Knowing Little Ray to be brave and young,
Mama Ray managed to hold her tongue.
After all, her boy would never ever know
What he could do without giving things a go.
(“The Amazing Flight of Little Ray”)
This month, to celebrate mothers, Mama Ray tells about stingrays being born, how long stingray babies stay with their mother stingrays and how they survive to adulthood after baby stingray birth.
Mother stingrays move to a safe area for baby stingray birth. In “The Amazing Flight of Little Ray”, Mama Ray represents love, care and protection. Having babies safe at birth gives them a good start.
Stingrays are born live. For baby stingray birth, the spines are flexible and covered in a sheath. This protects the mother. It goes away within hours of the stingrays being born. Mother stingrays give birth yearly.
The first stingray birth typically has one “pup”. There can be up to twelve babies in a “litter”. Deep water ocean stingrays and mantas leave at birth. Father rays leave after mating.
Female stingrays may protect their stingray babies while they practice hunting for food. From birth and until they are about three years old, a mother stingray may keep watch over her young.
Fish attacks may come without any warning sound. Like mama dogs, a mother ray may charge. They have natural weapons to defend their pups. Stingrays have venomous stinging barbs. Mama dogs have fangs.
Some sharks hatch from eggs. More babies are born from egg-laying sharks. Baby sharks are on their own. A shark is born to take care of itself. It may be a good thing for shark babies to hatch away from their mothers.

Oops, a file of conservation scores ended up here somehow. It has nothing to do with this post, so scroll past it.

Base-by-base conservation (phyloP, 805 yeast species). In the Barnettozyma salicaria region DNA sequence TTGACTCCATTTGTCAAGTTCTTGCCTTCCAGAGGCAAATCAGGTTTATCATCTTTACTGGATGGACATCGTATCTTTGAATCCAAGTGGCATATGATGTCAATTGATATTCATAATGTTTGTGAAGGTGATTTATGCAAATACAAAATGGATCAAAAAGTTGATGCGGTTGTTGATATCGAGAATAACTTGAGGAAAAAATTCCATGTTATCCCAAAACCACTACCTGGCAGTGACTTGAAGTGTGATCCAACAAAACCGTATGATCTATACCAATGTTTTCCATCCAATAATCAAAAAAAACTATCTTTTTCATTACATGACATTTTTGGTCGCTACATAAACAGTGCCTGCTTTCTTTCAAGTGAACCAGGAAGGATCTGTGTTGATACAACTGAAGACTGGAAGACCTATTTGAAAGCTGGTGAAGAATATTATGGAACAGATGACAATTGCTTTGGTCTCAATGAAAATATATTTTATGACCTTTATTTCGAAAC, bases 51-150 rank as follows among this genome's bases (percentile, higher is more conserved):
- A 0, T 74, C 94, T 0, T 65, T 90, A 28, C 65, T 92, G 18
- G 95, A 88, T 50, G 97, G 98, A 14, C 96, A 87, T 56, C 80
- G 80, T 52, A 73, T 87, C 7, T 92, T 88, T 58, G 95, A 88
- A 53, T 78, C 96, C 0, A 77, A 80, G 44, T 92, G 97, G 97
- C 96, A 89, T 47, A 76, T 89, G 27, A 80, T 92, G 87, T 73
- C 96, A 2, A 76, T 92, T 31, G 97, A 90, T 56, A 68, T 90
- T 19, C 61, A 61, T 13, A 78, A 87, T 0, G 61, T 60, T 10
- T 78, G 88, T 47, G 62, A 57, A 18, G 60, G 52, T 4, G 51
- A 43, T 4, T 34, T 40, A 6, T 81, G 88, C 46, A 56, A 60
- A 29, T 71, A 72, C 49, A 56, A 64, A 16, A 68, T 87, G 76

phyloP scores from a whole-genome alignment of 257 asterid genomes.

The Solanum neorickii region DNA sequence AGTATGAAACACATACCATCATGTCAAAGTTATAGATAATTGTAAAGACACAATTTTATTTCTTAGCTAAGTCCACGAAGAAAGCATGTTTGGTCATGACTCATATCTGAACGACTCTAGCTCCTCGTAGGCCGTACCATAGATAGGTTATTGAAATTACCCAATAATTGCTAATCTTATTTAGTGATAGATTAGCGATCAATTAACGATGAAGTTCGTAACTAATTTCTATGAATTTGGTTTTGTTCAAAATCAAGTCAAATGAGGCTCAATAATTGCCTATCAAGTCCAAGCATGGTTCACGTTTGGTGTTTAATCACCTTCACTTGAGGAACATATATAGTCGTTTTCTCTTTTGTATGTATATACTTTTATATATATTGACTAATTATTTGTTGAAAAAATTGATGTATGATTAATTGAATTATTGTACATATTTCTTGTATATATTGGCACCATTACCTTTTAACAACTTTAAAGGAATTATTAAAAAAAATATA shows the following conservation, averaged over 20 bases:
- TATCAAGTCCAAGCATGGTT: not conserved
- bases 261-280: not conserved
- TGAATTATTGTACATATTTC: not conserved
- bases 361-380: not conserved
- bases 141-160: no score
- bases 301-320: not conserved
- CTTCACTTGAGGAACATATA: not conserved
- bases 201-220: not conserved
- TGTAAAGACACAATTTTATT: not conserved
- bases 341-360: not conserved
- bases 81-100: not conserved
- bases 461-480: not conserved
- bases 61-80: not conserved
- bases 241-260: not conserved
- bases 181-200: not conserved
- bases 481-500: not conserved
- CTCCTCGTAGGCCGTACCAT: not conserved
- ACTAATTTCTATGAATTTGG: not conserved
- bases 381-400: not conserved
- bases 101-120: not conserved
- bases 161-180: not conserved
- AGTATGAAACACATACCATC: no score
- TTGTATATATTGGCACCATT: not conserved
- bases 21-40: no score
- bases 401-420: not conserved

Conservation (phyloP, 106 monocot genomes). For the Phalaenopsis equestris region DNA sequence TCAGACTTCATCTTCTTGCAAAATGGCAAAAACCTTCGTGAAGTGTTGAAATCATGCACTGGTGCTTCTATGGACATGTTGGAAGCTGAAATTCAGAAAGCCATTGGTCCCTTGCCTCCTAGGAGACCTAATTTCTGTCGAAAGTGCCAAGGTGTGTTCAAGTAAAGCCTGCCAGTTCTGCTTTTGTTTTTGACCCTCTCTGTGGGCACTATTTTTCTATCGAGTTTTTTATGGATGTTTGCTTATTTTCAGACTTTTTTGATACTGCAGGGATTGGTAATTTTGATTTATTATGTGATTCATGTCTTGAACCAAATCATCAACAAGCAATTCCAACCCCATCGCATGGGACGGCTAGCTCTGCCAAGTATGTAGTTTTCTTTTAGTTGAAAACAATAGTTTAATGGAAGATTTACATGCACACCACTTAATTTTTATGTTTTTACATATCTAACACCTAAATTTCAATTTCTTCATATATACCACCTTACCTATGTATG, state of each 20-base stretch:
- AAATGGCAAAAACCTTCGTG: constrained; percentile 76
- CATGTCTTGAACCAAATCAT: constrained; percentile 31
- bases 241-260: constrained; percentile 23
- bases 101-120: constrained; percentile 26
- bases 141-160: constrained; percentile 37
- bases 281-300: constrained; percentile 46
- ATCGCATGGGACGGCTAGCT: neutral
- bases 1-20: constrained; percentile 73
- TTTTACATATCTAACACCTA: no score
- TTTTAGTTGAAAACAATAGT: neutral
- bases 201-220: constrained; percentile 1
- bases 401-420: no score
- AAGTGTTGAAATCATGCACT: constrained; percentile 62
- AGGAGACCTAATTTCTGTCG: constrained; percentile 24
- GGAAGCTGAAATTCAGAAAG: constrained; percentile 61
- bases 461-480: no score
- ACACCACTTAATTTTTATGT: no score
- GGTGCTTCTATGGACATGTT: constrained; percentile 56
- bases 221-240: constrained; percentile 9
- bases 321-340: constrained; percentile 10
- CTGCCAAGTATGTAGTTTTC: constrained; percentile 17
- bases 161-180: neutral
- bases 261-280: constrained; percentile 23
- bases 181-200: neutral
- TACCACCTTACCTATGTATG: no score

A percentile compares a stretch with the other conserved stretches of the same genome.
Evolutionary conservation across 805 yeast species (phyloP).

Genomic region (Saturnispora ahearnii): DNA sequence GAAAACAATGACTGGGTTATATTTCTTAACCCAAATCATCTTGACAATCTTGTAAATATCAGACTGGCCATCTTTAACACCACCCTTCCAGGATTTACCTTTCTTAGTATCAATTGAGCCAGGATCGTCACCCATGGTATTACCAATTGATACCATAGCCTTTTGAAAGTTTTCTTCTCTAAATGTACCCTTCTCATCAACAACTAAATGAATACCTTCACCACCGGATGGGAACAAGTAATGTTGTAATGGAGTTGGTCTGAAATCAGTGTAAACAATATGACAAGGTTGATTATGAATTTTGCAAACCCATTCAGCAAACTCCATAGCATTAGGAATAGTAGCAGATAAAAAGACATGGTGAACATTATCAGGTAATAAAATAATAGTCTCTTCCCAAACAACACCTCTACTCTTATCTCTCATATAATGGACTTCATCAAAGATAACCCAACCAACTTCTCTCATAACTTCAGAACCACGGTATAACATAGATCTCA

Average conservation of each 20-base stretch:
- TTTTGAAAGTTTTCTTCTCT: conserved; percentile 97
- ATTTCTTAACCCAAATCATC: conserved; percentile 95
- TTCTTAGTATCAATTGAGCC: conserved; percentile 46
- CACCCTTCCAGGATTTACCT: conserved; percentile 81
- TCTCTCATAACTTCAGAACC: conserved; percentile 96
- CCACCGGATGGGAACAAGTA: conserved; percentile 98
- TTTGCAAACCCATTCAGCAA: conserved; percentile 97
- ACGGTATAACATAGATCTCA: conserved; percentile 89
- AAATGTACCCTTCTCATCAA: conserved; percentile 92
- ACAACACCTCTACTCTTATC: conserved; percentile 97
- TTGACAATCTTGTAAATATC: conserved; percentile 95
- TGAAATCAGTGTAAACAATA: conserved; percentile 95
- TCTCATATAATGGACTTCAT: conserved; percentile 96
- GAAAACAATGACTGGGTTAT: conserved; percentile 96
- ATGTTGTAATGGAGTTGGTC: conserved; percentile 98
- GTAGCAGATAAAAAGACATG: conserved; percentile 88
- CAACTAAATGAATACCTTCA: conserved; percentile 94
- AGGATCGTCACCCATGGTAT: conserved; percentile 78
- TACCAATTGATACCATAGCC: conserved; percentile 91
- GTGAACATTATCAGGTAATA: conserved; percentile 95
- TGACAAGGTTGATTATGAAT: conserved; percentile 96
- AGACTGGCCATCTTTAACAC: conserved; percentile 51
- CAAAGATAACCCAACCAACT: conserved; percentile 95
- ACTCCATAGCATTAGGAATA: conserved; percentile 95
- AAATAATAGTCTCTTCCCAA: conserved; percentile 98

Being in the wrong place might end poorly. The mother might eat her pup. Sharks can have from one to one hundred babies. Fewer babies fit in the bodies of female sharks for live delivery.
Large shark embryos may eat smaller embryos or eggs. From several eggs, one or two pups may be born. The Reefquest Centre for Shark Research reports evidence of intrauterine cannibalism.
Female stingrays and sharks have one opening to make babies, to poop and to pee. It is called the “cloaca”. Male stingrays and sharks have two organs to make babies. They are called “claspers”.
Mating is unpleasant for the female. Males bite the females and flip them over. The claspers have painful spurs to keep them inside the females. Just one clasper is used for each mating. It puts sperm into the cloaca.
Fish do not have facial expressions. Their actions give clear signs of upset or happiness. Children see hints of the motherly care and worry in Mama Ray. She worries about Little Ray's youthful risk-taking.
Giant manta rays use size for defense. Mantas have no stingers. They prefer to escape. They may use head butts or body slams, like cows. According to Pizard's GURPS Miscellanea, there are Cow Sharks.
There are no kittens of the sea. According to Ground Sharks in GURPS, there is a shark called catshark. Babies are “pups”. Baby catfish are “fry”. Marine catfish fathers carry the eggs in their mouths until hatching.
Baby seahorses are “fry”. Father seahorses carry the eggs in a pouch. Mother kangaroos and opossums have pouches. After the eggs hatch, the father is ready for more eggs. One type of seahorse may mate for life.
The best-known cubs among ocean life are polar bear babies. Their only predators are armed humans. Few creatures approach mama polar bears or their cubs. Some sharks live in frigid polar bear country.
Some ocean parents make huge sacrifices for their babies. Male octopuses die after fertilizing eggs. Females live long enough to give birth. Their babies do not meet their parents. They must fend for themselves.
Fathers play important roles in life. Few babies born in the ocean are as lucky as baby seahorses or marine catfish. Children on land usually get help from their parents. They are not fully developed miniature adults.